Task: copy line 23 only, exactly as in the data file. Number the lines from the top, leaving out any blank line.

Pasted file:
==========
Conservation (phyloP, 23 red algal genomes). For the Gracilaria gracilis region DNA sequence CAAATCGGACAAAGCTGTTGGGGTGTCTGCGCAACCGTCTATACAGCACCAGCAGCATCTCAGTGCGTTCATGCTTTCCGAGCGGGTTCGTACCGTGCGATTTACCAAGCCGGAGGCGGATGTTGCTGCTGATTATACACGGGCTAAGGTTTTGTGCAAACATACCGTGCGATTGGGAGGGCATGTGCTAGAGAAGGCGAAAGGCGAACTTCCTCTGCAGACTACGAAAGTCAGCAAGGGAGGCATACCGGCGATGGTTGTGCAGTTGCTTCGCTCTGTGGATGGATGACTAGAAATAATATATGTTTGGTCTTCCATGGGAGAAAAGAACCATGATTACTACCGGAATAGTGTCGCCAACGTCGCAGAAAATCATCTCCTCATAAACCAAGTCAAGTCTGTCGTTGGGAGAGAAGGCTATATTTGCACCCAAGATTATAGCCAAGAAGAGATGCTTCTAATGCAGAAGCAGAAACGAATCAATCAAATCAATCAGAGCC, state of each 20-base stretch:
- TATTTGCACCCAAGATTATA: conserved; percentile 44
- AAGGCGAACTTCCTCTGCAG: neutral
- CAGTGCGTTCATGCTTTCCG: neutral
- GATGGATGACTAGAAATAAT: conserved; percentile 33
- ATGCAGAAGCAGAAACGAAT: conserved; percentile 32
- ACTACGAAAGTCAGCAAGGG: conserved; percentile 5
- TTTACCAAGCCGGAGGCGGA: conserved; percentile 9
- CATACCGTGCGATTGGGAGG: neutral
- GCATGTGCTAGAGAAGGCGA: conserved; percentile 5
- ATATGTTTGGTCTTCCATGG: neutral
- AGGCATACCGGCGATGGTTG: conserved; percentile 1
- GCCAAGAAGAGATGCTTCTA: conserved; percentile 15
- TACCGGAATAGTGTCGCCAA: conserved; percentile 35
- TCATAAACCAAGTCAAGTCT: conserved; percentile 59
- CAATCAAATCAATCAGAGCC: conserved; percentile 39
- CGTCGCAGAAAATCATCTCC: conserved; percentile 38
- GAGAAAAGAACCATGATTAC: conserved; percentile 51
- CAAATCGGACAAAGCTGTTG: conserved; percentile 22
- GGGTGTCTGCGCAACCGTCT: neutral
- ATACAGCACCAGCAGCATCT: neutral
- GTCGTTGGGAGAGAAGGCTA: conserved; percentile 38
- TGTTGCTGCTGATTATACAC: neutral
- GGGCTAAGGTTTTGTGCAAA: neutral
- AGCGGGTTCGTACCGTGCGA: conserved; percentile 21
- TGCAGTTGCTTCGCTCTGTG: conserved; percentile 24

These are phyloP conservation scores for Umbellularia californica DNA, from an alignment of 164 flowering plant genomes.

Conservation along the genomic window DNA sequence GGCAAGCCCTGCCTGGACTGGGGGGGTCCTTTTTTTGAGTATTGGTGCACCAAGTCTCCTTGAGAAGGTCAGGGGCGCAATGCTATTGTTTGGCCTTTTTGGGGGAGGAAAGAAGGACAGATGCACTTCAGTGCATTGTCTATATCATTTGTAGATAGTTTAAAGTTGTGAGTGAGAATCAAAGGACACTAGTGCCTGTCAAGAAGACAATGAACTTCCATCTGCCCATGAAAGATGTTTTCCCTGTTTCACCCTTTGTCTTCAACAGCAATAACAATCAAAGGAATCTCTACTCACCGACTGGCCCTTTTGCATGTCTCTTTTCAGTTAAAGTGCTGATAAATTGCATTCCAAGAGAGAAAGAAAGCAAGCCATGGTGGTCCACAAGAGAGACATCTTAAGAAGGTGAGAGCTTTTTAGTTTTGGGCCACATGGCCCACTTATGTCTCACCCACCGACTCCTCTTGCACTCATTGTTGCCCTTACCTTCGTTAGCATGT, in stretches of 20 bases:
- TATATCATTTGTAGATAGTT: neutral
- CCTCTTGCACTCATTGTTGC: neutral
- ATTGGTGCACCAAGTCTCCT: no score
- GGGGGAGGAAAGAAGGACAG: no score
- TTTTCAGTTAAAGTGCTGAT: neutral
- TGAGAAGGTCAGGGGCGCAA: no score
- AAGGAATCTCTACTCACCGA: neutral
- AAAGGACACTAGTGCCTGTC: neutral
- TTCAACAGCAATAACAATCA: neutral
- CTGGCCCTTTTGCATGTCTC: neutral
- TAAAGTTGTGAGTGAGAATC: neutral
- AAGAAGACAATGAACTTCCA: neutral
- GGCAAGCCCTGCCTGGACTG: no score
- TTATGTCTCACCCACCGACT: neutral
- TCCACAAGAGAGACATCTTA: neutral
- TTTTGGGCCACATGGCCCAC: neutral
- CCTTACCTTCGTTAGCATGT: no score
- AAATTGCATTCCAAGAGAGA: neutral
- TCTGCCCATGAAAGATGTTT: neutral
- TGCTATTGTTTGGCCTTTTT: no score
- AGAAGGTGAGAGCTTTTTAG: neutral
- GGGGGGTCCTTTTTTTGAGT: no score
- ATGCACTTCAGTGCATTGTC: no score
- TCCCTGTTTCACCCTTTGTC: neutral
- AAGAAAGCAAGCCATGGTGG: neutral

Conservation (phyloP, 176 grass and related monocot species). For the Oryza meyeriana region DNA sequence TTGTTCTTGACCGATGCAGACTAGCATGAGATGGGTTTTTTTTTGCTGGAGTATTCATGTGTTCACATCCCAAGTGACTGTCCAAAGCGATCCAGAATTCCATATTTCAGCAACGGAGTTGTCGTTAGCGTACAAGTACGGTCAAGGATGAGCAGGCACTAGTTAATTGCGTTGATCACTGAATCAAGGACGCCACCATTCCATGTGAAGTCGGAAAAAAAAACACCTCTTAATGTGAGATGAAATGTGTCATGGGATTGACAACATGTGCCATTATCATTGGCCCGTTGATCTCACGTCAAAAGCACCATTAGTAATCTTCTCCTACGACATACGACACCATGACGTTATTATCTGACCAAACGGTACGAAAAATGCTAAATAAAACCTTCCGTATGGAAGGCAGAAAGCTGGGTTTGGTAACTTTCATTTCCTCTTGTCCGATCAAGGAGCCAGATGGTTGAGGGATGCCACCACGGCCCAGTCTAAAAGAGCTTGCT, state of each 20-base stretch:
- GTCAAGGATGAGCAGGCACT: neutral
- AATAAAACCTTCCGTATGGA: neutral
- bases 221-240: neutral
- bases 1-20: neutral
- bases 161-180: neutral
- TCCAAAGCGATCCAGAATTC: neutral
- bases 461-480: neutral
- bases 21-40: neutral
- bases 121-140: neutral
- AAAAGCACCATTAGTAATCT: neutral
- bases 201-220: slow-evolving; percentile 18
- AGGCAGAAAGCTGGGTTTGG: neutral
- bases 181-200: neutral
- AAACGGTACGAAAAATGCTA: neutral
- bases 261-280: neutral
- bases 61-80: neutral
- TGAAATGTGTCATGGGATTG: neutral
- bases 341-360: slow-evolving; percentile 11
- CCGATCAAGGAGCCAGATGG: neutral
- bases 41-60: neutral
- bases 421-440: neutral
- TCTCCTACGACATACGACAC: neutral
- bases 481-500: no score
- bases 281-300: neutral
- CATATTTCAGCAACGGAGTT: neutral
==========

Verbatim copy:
- TGTTGCTGCTGATTATACAC: neutral